Rivers of melted ice on a Western Greenland ice sheet drain into the ocean beneath the ice. Photo via Caspar Haarløv/AP
More than 100 scientists from 30 countries will soon release a special report examining climate change impacts on the oceans and a less familiar but critically important part of the Earth: the cryosphere.
Ice sheets, ice caps and glaciers, the floating sea ice of the polar regions, lake ice, snow on the ground, and permafrost, permanently frozen ground in northern latitudes, all make up the cryosphere.
While snow and ice in our daily lives can, at times, be difficult to navigate and sometimes dangerous, people benefit greatly from the cryosphere. It helps cool our planet and controls global sea level. It affects ocean currents and storm patterns around the world. The fresh water stored in snow and ice provides drinking water and irrigates crops. I am a researcher who studies snow and ice, and the fact that the Earth is beginning to lose its cryosphere as a result of global warming climate should concern all of us.
Fresh water locked in massive ice sheets
The Greenland and Antarctic ice sheets contain 99% of the freshwater ice on the planet. These ice sheets, glaciers and ice caps around the world are losing mass and are contributing to sea level rise, putting coastal regions and low-lying islands around the world at risk.
The Tibetan Plateau is known as the “water tower” of Asia. The Mekong River, Yellow River, the Yangthze, Indus River and the Karnali all originate on the Tibetan plateau and are fed by snow and glacier melt and the water from these rivers supports hundreds of millions of people.
More locally, in the U.S. Mountain West, including the Cascades, Sierra Nevada and Rocky Mountains, the winter snowpack, water stored as ice and snow until spring, is the major source of water for agriculture, industry and municipal use. Like the ice sheets in the polar regions, evidence shows that the winter snowpack in the U.S. is shrinking. The economic impact to communities without enough cold weather and snow is numerous, whether it is a loss of winter sports such as skiing, snowmobiling and ice fishing or less water for fish or irrigation to grow food.
The threats of our shrinking cryosphere involve much more than impacts to local and regional economies, however. Much of our planet’s snow and ice, located in the polar regions, is there because it is so cold. The bright white snow and ice cover functions like a mirror for the planet, reflecting back into space much of the Sun’s energy that reaches the surface. The snow and ice reinforce the cold of the polar regions and their role as our planet’s natural refrigerators. A warming Earth undermines the ability of snow and ice to moderate and stabilize the global climate.
The impact of thinning ice
In the Arctic, the North Polar region of Earth, much of the ocean is covered by floating sea ice, which forms when sea water freezes. This sea ice cover is shrinking. As the ice thins and melts, darker surfaces are exposed and absorb more of the Sun’s energy. This leads to more warming and even more melting. This cycle of heat absorption, warming and melting, known as a positive feedback, is a factor in Arctic amplification – the observation that the Arctic is warming at least twice as quickly the rate as the globe as a whole.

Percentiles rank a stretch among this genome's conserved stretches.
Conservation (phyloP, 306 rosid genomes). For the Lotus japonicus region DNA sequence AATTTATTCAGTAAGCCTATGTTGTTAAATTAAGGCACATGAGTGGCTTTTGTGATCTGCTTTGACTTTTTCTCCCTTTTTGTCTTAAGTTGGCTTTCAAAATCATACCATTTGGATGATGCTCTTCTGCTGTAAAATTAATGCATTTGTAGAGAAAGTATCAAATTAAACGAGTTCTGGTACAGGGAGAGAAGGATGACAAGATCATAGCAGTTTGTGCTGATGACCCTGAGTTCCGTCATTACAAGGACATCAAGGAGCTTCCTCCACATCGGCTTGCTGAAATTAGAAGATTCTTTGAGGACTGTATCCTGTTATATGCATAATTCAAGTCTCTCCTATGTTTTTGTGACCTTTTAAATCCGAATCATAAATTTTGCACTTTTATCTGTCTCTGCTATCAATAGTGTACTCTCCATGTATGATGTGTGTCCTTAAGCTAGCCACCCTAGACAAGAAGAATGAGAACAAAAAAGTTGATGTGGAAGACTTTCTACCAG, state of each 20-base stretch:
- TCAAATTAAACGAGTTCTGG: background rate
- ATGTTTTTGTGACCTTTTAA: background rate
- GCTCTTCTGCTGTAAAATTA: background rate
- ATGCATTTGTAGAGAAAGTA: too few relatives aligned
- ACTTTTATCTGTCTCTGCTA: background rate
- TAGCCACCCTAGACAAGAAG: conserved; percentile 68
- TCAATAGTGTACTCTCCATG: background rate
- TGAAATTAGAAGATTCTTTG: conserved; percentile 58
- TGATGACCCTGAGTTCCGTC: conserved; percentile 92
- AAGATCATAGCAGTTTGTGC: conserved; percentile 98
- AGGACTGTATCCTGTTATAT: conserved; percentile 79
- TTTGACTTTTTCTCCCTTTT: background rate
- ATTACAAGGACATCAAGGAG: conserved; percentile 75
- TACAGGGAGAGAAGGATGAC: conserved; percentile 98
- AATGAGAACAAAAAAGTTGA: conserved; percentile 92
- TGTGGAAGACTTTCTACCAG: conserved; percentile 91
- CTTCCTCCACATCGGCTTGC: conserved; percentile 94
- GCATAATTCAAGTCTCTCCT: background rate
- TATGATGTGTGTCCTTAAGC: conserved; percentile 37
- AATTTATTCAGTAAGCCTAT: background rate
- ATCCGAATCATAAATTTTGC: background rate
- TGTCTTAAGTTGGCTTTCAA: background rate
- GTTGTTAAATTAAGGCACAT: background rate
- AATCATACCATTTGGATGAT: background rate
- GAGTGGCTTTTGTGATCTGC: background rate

The loss of the floating sea ice cover and the rapidly warming Arctic are causing a cascade effect through the Arctic food chain – from top predators like the polar bear to tiny phytoplankton that live throughout the world’s oceans. The lives of the 4 million people who live in the Arctic are being disrupted in myriad ways.
The ice-diminished Arctic is opening up potential shipping lanes including the northern sea route along the Russian coast and the Northwest Passage through the channels of the Canadian Arctic archipelago, all islands north of Canada except Greenland. Oil and natural gas deposits under the Arctic seafloor are becoming more accessible. The potential for economic development in the region brings with it inevitable challenges of governance and conflict.
The global ice budget
But what is happening in the north won’t just stay there. As the Arctic warms, it may disrupt the jet stream, the narrow band of strong west to east winds high in the atmosphere that influences weather, the tracks and intensity of storms in the middle latitudes of the Northern Hemisphere. Some scientists say that this is already happening.
And, as the Arctic’s permafrost thaws, Arctic land will release stored carbon, in the form of carbon dioxide, and methane back to the atmosphere, potentially leading to further climate warming. The melting Greenland ice sheet is contributing to sea level rise in addition to melting Arctic ice caps and glaciers.
As our climate gets hotter, the cryosphere will continue to shrink and melt, and the impacts of losing it will likely only multiply. What we see today is just the beginning.
About The Author
Mark Serreze, Research Professor of Geography and Director, National Snow and Ice Data Center, University of Colorado Boulder
This article is republished from The Conversation under a Creative Commons license. Read the original article.
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